The simplest usage of the script is:

python two_band_scatter_plot.py \
--imageA imageA.kea \
--imageB imageB.kea \
--plot outplot.pdf 

Which will plot the first band of each image. To change the bands used, labels for the plot and scaling additional flags can be passed in.

python two_band_scatter_plot.py \
--imageA imageA.kea \
--imageB imageB.kea \
--bandA 1 --bandB 1 \
--plot outplot.pdf \
--plotMin 0 --plotMax 0.5 \ 
--labelA "13157 - 004 (HH)" \
--labelB "13157 - 006 (HH)" \

The output looks something like this:
TonziR_13157_003_vs_007_hh

The script assumes both images are the same projection and resolution, and RIOS takes care of the spatial information. It would be possible to adapt so RIOS resamples the data, see the RIOS Wiki for more details.

Import CSV into Python using Pandas

One of the features I like about R is when you read in a CSV file into a data frame you can access columns using names from the header file. The Python Data Analysis Library (pandas) aims to provide a similar data frame structure to Python and also has a function to read a CSV. Once pandas has been installed a CSV file can be read using:

import pandas
data_df = pandas.read_csv('in_data.csv')

To get the names of the columns use:

print(data_df.columns)

And to access columns use:

colHH = data_df['colHH']

Or if the column name is a valid Python variable name:

colHH = data_df.colHH

This is only a tiny part of pandas, there are lots of features available (which I’m just getting into). One interesting one is the ability to create pivot table reports from a data frame, similar to Excel.

Export quicklooks with vector overlay using TuiView

Often when you have a large stack of images (e.g., a time series) it’s useful to create quick looks so you can flick through them. Normally I use gdal_translate with the ‘-scale’ and ‘-outsize’ flags, as described in a previous post.

Recently I wanted to quickly export all bands of an image for a presentation, with some points overlain. The TuiView manual describes how it’s possible to automate the ‘Save Current Display’ menu option using Python, which sounded ideal for this task.

Following the instructions to export a single image in the manual, I added a loop to export each band and name the output file with the band name, which produced exactly the result I needed. As this is something I’m likely to need to do again, I tidied the script up, made it a bit more general and added some more of the options available. The script can be downloaded from RSGIS Scripts on Bitbucket.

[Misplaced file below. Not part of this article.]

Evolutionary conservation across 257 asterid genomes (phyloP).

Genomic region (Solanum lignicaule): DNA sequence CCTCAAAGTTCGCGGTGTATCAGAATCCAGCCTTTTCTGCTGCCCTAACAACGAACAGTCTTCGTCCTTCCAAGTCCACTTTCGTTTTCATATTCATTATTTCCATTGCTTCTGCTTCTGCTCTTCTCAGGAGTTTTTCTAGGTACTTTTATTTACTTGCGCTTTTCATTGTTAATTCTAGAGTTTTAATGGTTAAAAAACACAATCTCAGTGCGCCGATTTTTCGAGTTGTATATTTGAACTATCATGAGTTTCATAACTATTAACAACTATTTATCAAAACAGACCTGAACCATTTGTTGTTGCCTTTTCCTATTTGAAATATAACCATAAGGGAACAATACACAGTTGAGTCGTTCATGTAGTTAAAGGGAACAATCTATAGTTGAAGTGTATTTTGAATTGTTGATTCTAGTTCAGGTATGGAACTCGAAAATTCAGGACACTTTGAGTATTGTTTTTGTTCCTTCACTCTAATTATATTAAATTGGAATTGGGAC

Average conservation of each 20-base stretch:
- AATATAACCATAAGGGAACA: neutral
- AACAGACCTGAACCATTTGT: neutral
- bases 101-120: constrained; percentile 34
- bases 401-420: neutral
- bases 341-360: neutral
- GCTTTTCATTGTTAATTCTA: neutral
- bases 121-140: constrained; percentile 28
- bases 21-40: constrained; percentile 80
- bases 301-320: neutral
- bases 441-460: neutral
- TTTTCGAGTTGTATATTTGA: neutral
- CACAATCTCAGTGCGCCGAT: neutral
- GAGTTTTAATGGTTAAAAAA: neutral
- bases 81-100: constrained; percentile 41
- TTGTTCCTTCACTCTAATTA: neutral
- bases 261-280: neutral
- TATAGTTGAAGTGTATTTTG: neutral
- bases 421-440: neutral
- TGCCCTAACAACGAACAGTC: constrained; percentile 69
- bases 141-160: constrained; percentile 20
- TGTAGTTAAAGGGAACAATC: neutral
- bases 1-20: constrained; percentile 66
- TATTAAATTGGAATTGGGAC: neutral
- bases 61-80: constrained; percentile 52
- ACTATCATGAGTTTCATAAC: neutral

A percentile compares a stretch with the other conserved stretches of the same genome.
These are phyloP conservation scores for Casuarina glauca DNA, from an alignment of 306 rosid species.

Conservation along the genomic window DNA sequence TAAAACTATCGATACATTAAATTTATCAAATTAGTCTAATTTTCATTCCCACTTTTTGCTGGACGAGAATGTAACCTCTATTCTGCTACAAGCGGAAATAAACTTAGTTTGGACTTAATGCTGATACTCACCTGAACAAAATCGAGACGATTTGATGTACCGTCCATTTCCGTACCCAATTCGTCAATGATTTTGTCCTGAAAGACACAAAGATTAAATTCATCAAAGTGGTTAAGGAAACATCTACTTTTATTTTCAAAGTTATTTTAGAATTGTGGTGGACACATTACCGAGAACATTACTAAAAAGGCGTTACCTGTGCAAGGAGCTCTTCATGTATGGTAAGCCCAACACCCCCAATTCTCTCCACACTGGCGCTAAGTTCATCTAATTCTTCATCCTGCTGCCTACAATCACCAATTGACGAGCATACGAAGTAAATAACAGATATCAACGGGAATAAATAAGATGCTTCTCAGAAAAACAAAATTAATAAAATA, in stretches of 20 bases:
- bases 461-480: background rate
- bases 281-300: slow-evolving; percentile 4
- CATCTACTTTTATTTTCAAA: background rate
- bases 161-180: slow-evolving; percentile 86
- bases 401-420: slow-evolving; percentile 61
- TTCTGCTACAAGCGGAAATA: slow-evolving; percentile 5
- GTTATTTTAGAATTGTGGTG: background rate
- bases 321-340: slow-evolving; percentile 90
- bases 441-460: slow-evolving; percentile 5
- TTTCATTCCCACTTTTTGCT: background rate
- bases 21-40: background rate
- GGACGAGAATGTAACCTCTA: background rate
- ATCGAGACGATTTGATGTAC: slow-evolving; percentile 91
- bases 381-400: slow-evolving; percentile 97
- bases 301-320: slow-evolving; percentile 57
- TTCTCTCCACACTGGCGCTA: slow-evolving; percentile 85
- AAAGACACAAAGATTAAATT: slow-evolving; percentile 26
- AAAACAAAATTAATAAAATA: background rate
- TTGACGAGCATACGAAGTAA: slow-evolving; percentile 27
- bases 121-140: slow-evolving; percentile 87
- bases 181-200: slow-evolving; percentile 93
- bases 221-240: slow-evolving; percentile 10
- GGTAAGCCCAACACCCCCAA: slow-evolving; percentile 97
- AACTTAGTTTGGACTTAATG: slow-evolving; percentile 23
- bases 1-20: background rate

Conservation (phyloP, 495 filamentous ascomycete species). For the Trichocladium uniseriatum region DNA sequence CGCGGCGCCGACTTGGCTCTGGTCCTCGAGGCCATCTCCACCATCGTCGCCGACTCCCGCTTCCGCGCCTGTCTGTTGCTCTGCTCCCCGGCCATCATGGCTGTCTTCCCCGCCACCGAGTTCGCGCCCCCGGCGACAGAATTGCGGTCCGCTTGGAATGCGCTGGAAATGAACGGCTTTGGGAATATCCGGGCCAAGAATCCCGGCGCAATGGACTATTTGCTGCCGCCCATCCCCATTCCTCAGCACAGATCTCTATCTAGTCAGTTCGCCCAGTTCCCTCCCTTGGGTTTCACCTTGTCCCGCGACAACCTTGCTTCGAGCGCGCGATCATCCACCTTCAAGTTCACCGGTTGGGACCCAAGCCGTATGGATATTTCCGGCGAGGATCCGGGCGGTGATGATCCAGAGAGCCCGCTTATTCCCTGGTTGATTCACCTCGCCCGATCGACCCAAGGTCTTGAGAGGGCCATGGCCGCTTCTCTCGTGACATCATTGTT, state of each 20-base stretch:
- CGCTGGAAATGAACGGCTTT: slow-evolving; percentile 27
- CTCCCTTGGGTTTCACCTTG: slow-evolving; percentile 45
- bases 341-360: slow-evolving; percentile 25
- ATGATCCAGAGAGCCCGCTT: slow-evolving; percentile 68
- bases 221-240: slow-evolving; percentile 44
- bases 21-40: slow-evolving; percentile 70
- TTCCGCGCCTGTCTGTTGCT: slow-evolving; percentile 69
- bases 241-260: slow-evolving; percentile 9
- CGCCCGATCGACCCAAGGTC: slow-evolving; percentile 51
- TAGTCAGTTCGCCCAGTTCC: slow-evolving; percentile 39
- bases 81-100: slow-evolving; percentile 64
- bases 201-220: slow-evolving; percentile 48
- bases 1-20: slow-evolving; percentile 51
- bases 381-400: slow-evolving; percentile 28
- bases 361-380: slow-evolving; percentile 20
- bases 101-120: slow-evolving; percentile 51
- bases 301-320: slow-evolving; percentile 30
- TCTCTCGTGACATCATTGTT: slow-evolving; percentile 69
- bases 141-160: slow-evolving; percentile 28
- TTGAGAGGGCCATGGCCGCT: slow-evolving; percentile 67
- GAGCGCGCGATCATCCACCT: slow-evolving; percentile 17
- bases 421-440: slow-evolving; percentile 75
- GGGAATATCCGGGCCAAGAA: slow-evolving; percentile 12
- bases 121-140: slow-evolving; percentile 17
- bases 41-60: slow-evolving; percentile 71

To export all bands in an image (original task):

python export_quicklook_tuiview.py --inimage tonzi_data_layers.kea \
       --outimage tonzi_data_layers_ql.png \
       --invector sensor_locations.shp \
       --allbands

I also added the options to export an image using the default stretch:

python export_quicklook_tuiview.py --inimage tonzi_data_layers.kea \
       --invector sensor_locations.shp \
       --outimage tonzi_data_layers_ql.png

Or if the data has already been stretched and RGB mapped to bands 1,2,3

python export_quicklook_tuiview.py --inimage tonzi_data_2sd_rgb.kea \
       --invector sensor_locations.shp \
       --outimage tonzi_data_rgb_2sd_ql.png --rgb --nostretch

To add text to the quick looks (e.g., the filename) imagemagick can be used:

convert in_image.png -gravity north -strokewidth 10 \
-pointsize 100 -annotate 0 "Title" out_image_with_title.png

To run for all images in a directory GNU Parallel can be used:

ls *kea | parallel \
python export_quicklook_tuiview.py --inimage {} \
       --invector sensor_locations.shp \
       --outimage {.}_ql.png

Recursively finding files in Python using the find command

The find command on a UNIX system is great for searching through directories for files. There are lots of option available but the simplest usage is:

find PATH -name 'SEARCH'

Combined with the subprocess module in Python, it’s easy to use this search capability within a Python script:

import subprocess

# Set up find command
findCMD = 'find . -name "*.kea"'
out = subprocess.Popen(findCMD,shell=True,stdin=subprocess.PIPE, 
                        stdout=subprocess.PIPE,stderr=subprocess.PIPE)
# Get standard out and error
(stdout, stderr) = out.communicate()

# Save found files to list
filelist = stdout.decode().split()

The above code can be used to get the output from any command line tool in Python.

Update
As noted in the comment by Sam, a more portable way of finding files is to use the os.walk function combined with fnmatch:

import os, fnmatch

inDIR = '/home/dan/'
pattern = '*kea'
fileList = []

# Walk through directory
for dName, sdName, fList in os.walk(inDIR):
    for fileName in fList:
        if fnmatch.fnmatch(fileName, pattern): # Match search string
            fileList.append(os.path.join(dName, fileName))

Converting HDF5 format AirMOSS data to a GDAL image

As NASA’s preferred file format a lot of remote sensing data is now delivered in HDF5 format. However, as there are multiple ways of storing geospatial information within HDF5 reading the data with GDAL often requires some effort. Luckily with the h5py and GDAL Python libraries converting to another GDAL format is easy.